To improve the Edison battery's performance, the Stanford team used graphene – nanosized sheets of carbon that are only 1-atom thick – and multi-walled carbon nanotubes, each consisting of about 10 concentric graphene sheets rolled together.
"In conventional electrodes, people randomly mix iron and nickel materials with conductive carbon," Wang explained. "Instead, we grew nanocrystals of iron oxide onto graphene, and nanocrystals of nickel hydroxide onto carbon nanotubes."
Schematic drawing of the ultra-Ni–Fe battery made from inorganic/carbon hybrid materials. A Ni(OH)2/MWNT hybrid was used as the cathode and a FeOx/graphene hybrid was used as the anode. 1 M aqueous KOH solution was used as the electrolyte. On charging, Ni(OH)2/MWNT and FeOx/graphene were converted to NiOOH/MWNT and Fe/graphene
Nature Communications - An ultrafast nickel–iron battery from strongly coupled inorganic nanoparticle/nanocarbon hybrid materials
This technique produced strong chemical bonding between the metal particles and the carbon nanomaterials, which had a dramatic effect on performance.
"Coupling the nickel and iron particles to the carbon substrate allows electrical charges to move quickly between the electrodes and the outside circuit," Dai said. "The result is an ultrafast version of the nickel-iron battery that's capable of charging and discharging in seconds."
The 1-volt prototype battery developed in Dai's lab has just enough power to operate a flashlight. The researchers' goal is to make a bigger battery that could be used for the electrical grid or transportation.
Most electric cars, such as the Nissan Leaf and the Chevy Volt, run on lithium-ion batteries, which can store a lot of energy but typically take hours to charge.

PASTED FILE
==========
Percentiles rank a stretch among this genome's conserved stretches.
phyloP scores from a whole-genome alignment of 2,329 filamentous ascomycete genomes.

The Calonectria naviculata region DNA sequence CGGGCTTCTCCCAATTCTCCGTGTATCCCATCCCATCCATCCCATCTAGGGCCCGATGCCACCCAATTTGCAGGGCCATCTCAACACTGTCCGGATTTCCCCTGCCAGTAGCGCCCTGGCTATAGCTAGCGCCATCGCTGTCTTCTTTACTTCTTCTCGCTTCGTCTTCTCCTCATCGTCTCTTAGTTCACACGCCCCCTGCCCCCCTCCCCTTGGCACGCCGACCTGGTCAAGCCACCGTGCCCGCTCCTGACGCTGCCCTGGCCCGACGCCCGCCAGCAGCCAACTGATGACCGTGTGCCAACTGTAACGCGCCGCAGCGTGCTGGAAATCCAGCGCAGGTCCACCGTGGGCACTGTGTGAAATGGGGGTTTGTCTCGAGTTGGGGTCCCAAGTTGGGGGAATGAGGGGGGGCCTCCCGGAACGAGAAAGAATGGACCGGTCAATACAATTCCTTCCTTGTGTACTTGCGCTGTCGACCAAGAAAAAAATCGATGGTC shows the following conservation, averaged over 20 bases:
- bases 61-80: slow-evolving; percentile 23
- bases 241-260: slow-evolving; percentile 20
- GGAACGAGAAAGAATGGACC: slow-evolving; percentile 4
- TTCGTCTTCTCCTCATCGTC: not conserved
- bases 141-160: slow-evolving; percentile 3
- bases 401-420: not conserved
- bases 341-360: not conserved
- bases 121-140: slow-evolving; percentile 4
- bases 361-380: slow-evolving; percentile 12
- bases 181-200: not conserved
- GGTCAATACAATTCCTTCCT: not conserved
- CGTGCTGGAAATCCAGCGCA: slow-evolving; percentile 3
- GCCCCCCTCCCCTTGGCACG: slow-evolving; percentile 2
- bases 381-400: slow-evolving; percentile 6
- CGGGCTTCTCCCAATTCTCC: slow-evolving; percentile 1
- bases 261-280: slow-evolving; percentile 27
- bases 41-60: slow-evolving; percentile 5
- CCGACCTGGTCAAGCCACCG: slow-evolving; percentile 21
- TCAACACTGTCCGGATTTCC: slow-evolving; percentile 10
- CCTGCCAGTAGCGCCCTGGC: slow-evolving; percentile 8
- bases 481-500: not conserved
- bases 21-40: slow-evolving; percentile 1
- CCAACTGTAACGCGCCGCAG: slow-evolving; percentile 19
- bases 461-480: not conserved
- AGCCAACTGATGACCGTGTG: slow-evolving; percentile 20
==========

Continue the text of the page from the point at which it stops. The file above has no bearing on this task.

"Our battery probably won't be able to power an electric car by itself because the energy density is not ideal," Wang said. "But it could assist lithium-ion batteries by giving them a real power boost for faster acceleration and regenerative braking."
The enhanced Edison battery might be especially useful in emergency situations, Dai added. "There may be applications for the military, for example, where you have to charge something very quickly," he said.
"It's definitely scalable," Wang said. "Nickel, iron and carbon are relatively inexpensive. And the electrolyte is just water with potassium hydroxide, which is also very cheap and safe. It won't blow up in a car."
The prototype battery has one key drawback – the ability to hold a charge over time. "It doesn't have the charge-discharge cycling stability that we would like," Dai said. "Right now it decays by about 20 percent over 800 cycles. That's about the same as a lithium-ion battery. But our battery is really fast, so we'd be using it more often. Ideally, we don't want it to decay at all."
Dai said the use of strongly coupled nanomaterials represents a very exciting approach to making electrodes.
"It's different from traditional methods, where you simply mix materials together. I think Thomas Edison would be happy to see this progress," he said.
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